"In the first year, develop a foundation, adopt some early loose partnerships with some of these companies, test concepts and make sure you get the organization down. The bigger question is why not to add more partners. We've reached threshold of the business structure. We can add partners nationally and internationally."

Right now, revenue from M7 only accounts for about 5 percent of Entisys' total revenue. Strohl said that should increase over time, but is unlikely to surpass Entisys' legacy business.

"In the next 12 months, in all reality it will be only 10-15 percent. Then it could go to up to 20-30 percent. I see it leveling out there," Strohl said. "I think both businesses should grow. We're creating influence and opportunity for one another. The 70-30 model is a good one. M7 will never sell products. It will sell services and drive products through partners."

Craig Stilwell, vice president of Americas channels and field operations at Citrix, said he also was a bit skeptical of M7 when he was first approached by the seven members. He assumed they wanted to negotiate more market development funds and told them that would not be possible.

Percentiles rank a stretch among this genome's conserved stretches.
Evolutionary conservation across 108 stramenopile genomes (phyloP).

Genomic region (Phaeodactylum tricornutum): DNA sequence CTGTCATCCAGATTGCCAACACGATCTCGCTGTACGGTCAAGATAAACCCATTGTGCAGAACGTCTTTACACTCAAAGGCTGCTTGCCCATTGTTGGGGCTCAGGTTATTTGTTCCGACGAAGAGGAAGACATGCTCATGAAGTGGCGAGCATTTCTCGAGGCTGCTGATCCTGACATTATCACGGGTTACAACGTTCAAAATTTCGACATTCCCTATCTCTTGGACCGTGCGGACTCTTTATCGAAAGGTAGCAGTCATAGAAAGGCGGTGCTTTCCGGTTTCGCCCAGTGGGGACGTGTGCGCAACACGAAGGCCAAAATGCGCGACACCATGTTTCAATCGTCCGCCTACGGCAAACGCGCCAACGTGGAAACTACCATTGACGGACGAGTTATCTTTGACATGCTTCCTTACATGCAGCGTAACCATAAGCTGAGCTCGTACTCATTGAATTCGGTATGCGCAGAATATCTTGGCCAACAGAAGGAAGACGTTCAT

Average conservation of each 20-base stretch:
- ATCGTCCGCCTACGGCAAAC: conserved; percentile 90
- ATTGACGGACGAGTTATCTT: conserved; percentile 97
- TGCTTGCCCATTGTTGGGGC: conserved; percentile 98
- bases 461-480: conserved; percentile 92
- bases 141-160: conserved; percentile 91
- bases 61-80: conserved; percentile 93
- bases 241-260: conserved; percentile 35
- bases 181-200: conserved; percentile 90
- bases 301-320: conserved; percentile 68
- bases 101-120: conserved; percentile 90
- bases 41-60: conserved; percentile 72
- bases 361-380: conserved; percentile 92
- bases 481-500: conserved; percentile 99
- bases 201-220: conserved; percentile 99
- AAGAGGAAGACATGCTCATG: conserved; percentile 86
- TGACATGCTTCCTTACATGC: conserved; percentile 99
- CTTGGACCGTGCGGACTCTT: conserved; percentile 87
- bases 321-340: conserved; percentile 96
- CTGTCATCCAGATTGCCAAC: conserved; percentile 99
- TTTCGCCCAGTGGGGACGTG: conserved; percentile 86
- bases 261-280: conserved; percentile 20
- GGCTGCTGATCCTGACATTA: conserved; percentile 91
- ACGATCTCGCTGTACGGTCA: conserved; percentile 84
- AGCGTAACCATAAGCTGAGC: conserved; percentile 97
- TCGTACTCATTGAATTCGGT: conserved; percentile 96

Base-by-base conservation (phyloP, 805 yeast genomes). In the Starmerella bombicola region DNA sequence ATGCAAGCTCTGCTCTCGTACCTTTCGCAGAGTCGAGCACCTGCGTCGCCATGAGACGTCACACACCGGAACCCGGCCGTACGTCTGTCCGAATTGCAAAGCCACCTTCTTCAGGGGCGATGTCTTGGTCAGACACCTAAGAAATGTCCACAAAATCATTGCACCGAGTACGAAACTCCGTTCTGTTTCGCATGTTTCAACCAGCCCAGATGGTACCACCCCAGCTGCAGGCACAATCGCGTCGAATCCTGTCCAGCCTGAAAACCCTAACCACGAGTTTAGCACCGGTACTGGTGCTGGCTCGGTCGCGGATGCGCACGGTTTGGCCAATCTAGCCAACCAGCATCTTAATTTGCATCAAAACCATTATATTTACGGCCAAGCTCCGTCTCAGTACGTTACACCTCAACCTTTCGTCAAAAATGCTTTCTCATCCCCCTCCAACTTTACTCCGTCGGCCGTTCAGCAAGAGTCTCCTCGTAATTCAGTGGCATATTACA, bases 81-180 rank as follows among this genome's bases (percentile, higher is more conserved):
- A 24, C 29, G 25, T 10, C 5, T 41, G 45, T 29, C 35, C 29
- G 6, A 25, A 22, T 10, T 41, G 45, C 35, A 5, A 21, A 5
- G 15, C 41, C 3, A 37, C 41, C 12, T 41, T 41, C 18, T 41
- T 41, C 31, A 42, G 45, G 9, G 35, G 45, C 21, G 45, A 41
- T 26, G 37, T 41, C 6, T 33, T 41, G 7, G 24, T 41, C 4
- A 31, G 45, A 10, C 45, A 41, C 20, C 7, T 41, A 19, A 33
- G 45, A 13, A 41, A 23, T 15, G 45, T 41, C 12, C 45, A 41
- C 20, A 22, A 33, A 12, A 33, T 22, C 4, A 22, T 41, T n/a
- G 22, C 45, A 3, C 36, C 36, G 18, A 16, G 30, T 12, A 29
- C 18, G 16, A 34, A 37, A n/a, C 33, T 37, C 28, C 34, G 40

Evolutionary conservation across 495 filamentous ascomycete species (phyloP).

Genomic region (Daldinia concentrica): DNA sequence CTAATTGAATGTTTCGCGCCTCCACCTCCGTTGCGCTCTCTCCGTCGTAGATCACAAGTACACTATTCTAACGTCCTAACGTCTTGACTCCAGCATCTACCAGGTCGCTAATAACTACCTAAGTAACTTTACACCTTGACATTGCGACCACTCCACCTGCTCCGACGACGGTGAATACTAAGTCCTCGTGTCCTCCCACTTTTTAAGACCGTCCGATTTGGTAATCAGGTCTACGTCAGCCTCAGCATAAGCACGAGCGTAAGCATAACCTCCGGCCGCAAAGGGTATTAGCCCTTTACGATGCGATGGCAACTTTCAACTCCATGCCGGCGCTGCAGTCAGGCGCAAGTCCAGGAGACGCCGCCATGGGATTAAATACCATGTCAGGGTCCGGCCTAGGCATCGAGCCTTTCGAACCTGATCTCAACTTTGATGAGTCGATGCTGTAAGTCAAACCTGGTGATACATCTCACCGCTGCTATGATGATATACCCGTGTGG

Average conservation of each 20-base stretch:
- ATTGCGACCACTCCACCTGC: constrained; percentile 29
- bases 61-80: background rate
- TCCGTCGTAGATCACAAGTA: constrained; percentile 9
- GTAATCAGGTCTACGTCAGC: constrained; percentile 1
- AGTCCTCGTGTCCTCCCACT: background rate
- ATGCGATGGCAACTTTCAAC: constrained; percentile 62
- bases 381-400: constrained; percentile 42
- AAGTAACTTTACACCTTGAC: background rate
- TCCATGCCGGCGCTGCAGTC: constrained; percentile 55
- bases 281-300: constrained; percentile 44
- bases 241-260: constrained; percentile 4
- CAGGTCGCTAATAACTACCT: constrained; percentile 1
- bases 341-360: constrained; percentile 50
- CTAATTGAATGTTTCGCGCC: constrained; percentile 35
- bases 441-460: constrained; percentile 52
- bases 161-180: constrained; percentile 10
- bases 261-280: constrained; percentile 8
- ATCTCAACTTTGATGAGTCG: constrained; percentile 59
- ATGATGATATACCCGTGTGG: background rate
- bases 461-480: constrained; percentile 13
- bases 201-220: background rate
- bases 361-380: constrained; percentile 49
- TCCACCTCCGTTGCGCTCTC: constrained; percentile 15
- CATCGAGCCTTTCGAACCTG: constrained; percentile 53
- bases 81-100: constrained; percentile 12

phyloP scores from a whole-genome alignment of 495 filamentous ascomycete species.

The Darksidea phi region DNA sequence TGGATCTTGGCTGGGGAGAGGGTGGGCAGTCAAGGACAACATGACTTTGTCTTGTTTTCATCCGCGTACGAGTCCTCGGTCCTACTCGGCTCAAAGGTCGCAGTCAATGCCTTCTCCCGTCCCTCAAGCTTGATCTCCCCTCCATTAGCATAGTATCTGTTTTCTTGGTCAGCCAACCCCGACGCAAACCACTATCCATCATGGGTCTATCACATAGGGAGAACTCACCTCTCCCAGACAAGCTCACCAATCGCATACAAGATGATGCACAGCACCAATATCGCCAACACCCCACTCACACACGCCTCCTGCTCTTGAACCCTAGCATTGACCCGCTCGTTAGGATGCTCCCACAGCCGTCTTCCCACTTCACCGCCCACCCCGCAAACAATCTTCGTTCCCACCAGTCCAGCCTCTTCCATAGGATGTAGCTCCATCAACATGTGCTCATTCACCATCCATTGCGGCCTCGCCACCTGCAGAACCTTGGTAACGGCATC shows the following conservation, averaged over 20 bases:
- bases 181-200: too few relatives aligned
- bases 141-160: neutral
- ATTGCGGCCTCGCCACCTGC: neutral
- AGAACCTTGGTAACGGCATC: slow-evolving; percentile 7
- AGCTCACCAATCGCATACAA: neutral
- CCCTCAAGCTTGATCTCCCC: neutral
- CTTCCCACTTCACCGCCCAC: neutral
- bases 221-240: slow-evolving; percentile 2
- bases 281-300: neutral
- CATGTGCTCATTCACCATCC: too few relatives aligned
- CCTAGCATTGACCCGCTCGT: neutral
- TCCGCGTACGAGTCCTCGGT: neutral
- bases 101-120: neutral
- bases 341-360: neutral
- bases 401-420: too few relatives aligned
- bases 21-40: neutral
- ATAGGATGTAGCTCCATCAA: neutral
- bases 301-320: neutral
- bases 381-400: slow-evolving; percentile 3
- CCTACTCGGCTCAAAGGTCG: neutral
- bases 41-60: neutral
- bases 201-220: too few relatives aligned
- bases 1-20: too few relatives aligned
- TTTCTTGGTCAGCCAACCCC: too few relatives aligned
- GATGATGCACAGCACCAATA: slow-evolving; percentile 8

"We couldn't give them any more partner pricing advantage than they already receive. They told me that's not what they're after. They told me they're marketing under the M7 brand so that they have more firepower all together than if they were separate," Stilwell said.

Next: All Parties


WinStilwell was not surprised that the group has found success.

"It feels like they've been able to work thorugh any issues to date. They have rules of engagement and they remain friends through this," Stilwell said. "They're definitely all pretty special to us and we know them well. They share resources across teams, across geographies. Not only do they share their own best practices but also best practices that we give them. For example, all our partners, particularly our platinum partners, receive collateral from own consulting group.

"Having seven fairly like-minded folks that have taken it to another level and adopted methodologies and collateral has been great," he added. "It's also helped them establish closer relationships with Microsoft and other vendors. That's good for us because Microsoft is a good part of our community. It's probably helped our joint customers as well."